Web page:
Federal Court Of Appeal Overturns Limitations Ruling In Major Historic Treaty Claim

Published date30 March 2022
Subject MatterEnvironment, Government, Public Sector, Litigation, Mediation & Arbitration, Environmental Law, Trials & Appeals & Compensation, Indigenous Peoples
Law FirmMcCarthy Tétrault LLP
AuthorCanadian ERA Perspectives, Kyle McMillan and Heather Maki

The Federal Court of Appeal recently handed down its decision in Canada v Jim Shot Both Sides (2022 FCA 20), finding that the major treaty land entitlement claim was time-barred by the Alberta Limitations of Actions Act.1 This decision, which relates to 162.5 square miles of land that ought to have been included in the reserve of the Kainai (Blood) Tribe ("Blood Tribe") since 1883, clarifies the application of limitation periods to historical treaty claims. It overturns a Federal Court ruling that breaches of treaty obligations only became actionable in 1982 following the adoption of s. 35 of the Constitution Act, 1982.2

This decision has implications for historic claims by Indigenous groups and the remedies that may be available where there are potential limitation period issues. The First Nation has indicated that they are seeking leave to appeal to the Supreme Court of Canada. Regardless of the outcome, the First Nation can seek damages for the same claim through the Specific Claims process. However, if this ruling is not set aside or settled outside of litigation, there will be statutory limitations on the remedies that the Blood Tribe can obtain for the 162.5 square miles that ought to have been included in their reserve since 1883, including a $150 million statutory cap on damages.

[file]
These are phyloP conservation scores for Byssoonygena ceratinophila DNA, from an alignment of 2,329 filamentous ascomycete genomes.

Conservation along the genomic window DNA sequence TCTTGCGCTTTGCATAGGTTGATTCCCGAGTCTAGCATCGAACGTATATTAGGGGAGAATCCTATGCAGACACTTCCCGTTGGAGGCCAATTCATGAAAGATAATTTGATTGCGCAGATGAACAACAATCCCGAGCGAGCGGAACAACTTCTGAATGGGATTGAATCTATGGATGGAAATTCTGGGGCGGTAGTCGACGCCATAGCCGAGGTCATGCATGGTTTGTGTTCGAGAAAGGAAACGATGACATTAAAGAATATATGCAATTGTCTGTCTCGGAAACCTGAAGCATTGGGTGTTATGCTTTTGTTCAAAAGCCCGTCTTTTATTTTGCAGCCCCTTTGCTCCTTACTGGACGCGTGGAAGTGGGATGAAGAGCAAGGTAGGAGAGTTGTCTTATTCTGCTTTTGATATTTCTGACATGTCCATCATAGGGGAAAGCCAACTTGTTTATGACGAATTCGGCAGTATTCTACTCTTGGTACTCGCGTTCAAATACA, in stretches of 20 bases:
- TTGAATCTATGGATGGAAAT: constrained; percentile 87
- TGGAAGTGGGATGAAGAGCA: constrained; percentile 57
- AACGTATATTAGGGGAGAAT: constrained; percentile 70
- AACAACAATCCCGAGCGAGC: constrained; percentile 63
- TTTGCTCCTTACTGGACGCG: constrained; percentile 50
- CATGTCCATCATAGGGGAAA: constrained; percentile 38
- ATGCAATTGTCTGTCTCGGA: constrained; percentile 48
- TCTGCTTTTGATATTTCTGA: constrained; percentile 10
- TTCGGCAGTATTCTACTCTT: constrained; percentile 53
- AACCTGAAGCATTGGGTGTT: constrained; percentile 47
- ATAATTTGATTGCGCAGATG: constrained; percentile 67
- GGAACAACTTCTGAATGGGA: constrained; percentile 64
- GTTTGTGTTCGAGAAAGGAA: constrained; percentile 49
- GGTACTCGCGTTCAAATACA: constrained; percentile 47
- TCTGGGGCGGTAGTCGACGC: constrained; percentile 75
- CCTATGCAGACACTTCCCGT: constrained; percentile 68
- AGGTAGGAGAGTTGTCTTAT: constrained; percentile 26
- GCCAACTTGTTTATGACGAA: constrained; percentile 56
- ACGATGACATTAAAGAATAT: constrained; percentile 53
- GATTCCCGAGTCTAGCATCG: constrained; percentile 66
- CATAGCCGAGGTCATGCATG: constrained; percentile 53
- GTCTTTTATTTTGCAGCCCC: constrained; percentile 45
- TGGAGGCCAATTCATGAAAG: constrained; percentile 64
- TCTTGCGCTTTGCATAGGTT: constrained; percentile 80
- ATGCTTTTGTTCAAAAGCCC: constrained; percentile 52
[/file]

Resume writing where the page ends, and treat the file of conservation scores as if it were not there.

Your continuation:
Historical background

In 1877, the Blackfoot Confederacy and the Crown executed Treaty 7, establishing Blood Tribe Reserve No. 148. The size of the reserve was to be determined by the formula "one square mile for each family of five persons, or in that proportion for larger and smaller families".3 However, the Blood Tribe has known for some time that the size of their reserve (547.5 square miles) is smaller than it should be under Treaty 7. An action was launched against the Crown in 1980 for breach of treaty (though originally framed in breach of contract), breach of fiduciary duty, as well as fraudulent concealment and negligence (the "1980 Action"). The 1980 Action was held in abeyance for many years before ultimately coming to trial in 2019 in the Federal Court (2019 FC 789).

Decision of the Federal Court

Among several other findings, the Federal Court determined that the size of the Blood Tribe reserve was understated by 162.5 square miles. As a result, Canada failed to fulfil its obligations under Treaty 7 and breached its fiduciary duty in implementing the treaty, and in dealing with the Blood Tribe subsequent to the creation of the reserve. The Court concluded...

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